An Old Reflection
I wrote this three years ago. I’d like to think I’ve improved as a writer since then, but I think the sentiment is still true.
This past weekend I took a trip to Greenville, South Carolina, for my fifth and final wedding of the year. Weddings have taken on an important role in my life I wasn’t really prepared for. I’ve always been very sociable and outgoing, enjoying my group of friends. Despite being warned, I wasn’t prepared for the realities of postgrad; that friend groups shrink, people move away, and the number of chances to see friends again dwindles considerably as we get pulled in different directions. Weddings have now become flashpoints in our lives, where several dozen of us are gathered together again in the same place. Two of my dear friends were married this past Saturday, September 14th, and I was blessed to be a groomsman. Heading down Thursday night I spent the evening in their guest room, cherishing what may be the last large amount of time I get to spend with my friend, Clay, for the foreseeable future. Soaking in every minute, I knew that the dynamics of our friendship were about to change forever; certainly not for worse, and very much for the better, but as the end of an era of two bachelors being single 20-somethings, and now the beginning of a new era in which families became factors in our equation.
Greenville is perhaps the most idyllic city I have ever visited, and the time I spent there exploring the city with friends was some of the most enjoyable time of my summer.
One of my favorite parts of Greenville was the park on the edge of downtown, where many of us in the bridal party were able to enjoy the view of a waterfall coming down from the Appalachians. We soaked in the fading sunlight, relishing every moment of a perfect Friday night. Opportunities like these become increasingly rare postgrad. Many of us have stayed in the same general area, but we know that each wedding that goes by is one less opportunity to see beloved friends, friends that flew in from as far away as Los Angeles and Ecuador.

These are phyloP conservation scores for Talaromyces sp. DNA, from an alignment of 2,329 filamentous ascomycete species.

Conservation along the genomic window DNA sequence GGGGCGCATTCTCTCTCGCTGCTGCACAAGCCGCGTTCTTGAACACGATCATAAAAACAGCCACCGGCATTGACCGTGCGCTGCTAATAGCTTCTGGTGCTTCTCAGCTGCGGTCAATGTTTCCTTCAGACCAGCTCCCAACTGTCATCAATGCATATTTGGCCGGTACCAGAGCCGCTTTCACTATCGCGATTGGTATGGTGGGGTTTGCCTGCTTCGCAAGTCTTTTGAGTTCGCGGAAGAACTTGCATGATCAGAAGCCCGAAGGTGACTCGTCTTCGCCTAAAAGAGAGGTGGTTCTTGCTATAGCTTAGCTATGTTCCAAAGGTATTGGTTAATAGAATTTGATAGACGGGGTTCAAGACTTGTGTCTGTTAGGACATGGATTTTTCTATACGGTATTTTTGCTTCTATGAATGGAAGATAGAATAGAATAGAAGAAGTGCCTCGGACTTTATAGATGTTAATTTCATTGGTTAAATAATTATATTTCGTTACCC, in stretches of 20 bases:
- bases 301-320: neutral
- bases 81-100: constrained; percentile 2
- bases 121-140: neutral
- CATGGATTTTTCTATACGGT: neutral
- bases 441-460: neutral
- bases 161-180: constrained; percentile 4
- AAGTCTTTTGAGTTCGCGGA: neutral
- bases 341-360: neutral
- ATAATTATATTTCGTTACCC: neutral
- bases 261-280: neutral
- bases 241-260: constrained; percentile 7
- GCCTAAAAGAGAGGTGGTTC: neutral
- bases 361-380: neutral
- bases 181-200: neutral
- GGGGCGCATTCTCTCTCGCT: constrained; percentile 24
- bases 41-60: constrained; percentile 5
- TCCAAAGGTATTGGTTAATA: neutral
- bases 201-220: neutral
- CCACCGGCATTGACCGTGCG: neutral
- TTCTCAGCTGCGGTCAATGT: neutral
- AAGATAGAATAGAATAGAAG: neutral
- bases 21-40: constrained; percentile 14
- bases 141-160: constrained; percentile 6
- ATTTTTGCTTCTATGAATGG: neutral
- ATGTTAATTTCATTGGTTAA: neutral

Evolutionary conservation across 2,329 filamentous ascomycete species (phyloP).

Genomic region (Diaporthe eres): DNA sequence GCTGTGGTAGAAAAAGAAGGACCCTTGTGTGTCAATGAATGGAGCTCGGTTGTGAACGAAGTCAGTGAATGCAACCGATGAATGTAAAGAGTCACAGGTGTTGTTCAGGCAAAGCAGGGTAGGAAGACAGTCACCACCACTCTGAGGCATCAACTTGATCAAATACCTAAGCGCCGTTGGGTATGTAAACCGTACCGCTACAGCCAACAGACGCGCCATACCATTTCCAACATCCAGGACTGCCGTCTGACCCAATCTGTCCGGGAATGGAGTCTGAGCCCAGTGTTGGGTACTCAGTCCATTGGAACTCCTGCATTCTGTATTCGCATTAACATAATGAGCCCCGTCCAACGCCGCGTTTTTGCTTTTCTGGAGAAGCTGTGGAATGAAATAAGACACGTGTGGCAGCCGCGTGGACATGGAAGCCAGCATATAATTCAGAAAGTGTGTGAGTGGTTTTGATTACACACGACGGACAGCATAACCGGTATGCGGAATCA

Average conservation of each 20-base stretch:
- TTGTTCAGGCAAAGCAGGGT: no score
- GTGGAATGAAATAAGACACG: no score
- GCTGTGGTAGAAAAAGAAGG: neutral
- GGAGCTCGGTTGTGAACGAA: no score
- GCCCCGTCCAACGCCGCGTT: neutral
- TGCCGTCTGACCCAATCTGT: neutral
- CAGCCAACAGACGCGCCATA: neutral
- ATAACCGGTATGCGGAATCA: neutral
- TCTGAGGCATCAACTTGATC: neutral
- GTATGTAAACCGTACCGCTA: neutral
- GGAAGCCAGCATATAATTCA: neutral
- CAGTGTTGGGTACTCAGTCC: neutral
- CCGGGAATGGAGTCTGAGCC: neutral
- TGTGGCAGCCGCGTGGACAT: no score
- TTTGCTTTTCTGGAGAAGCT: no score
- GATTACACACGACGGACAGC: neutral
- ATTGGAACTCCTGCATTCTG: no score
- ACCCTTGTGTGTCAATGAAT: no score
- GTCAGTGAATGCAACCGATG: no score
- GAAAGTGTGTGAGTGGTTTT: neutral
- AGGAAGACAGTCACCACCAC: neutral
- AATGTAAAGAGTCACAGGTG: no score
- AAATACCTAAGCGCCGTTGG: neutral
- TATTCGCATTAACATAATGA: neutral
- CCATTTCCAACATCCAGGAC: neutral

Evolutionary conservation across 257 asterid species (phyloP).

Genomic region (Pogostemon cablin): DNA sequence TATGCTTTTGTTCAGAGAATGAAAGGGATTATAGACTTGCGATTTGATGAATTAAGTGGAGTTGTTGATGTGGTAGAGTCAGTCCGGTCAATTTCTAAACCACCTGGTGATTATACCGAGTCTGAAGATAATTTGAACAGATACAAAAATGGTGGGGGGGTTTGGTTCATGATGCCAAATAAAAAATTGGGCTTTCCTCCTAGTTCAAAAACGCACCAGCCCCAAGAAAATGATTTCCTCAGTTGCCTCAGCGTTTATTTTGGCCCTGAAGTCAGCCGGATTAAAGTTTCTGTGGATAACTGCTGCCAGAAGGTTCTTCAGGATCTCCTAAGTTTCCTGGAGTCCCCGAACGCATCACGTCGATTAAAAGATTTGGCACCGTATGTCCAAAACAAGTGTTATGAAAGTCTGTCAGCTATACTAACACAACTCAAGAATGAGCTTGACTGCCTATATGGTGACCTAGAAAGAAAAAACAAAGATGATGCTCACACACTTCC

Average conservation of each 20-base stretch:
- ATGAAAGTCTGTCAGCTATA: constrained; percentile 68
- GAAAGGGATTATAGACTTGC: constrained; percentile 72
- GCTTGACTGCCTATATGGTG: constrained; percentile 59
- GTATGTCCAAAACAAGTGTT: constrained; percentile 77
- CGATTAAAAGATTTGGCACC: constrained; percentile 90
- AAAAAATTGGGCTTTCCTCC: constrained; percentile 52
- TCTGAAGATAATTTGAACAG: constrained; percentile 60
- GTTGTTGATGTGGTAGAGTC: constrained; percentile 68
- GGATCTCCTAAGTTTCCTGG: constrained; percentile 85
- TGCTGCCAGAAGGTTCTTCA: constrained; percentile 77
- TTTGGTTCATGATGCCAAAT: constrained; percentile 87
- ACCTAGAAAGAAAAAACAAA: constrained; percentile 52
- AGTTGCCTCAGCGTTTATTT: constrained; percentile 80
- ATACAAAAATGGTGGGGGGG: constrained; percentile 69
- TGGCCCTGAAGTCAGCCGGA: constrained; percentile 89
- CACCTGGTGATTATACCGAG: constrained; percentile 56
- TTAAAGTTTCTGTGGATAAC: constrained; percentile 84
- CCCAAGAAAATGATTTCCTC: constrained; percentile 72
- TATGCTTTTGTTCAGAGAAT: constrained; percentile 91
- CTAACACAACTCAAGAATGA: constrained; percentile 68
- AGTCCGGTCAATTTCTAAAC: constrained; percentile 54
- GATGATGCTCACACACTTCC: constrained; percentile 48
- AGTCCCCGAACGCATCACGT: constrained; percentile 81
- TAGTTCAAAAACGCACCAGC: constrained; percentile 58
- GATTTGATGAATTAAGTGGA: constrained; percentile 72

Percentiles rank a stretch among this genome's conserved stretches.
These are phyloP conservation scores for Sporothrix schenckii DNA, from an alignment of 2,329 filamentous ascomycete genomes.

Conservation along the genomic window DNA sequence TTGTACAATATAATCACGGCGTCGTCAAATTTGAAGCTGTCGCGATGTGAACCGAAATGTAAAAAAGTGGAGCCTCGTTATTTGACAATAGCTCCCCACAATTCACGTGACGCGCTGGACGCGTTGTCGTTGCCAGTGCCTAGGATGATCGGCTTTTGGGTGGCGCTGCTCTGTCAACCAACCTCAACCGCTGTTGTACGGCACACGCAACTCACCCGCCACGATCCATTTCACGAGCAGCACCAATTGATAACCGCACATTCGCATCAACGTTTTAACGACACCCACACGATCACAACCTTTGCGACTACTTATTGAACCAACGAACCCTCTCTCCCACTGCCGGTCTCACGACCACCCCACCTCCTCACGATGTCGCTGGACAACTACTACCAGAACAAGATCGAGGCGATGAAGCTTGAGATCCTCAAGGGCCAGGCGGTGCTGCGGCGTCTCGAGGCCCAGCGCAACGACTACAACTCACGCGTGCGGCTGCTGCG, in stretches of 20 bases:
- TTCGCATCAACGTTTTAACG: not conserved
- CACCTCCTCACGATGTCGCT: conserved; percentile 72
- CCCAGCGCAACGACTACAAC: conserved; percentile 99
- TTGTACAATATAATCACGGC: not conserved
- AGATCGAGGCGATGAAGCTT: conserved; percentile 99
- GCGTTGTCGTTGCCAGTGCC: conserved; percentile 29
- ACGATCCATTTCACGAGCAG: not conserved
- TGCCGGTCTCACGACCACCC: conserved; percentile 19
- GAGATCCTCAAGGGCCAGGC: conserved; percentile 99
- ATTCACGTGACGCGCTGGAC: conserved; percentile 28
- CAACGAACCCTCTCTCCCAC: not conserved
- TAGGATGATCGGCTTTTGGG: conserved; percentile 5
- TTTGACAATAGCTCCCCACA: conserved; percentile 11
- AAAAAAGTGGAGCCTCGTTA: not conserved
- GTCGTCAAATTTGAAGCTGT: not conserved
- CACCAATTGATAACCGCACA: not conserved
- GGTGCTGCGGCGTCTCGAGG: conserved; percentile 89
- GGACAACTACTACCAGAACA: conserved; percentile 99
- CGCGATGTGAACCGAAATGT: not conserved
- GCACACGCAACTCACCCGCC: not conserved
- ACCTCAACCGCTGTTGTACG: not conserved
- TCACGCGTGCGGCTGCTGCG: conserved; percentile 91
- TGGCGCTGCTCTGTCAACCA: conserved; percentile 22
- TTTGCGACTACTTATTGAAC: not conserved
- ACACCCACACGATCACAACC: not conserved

When days like today happen, when you begin to get a few anxious texts saying “Reports of a shooting in DC,” it’s easy to become absorbed by preoccupation with the evil in the world. It’s in those nervous moments of teetering on the edge when it is more important to think of love.
Part of what I pray every time a friend gets married is a prayer of thanks to God for showing us restoration and completion through marriage. God the Father has renewed us and raised us up to new, unending life through his Son’s death and resurrection, and in it we have become “new creations” as Paul wrote to the Corinthians. In marriage we celebrate two people becoming one, in which they unite in a new, holy way, and take on a new identity, similar to the resurrection we experience in Jesus Christ. Just as the Father adopts us into a new family, so do married couples now experience a new family.
Those moments are some of the most important, the ones I cherish above all — they’re the ones where we feel the love and pain of goodbye, where we are holding on to what may be the last time we ever see each other together as a group, as a family. It’s been 3 years and we’ve got a couple more weddings on the books for this group, and maybe one day my wedding will come too. I’m not quite ready for this goodbye.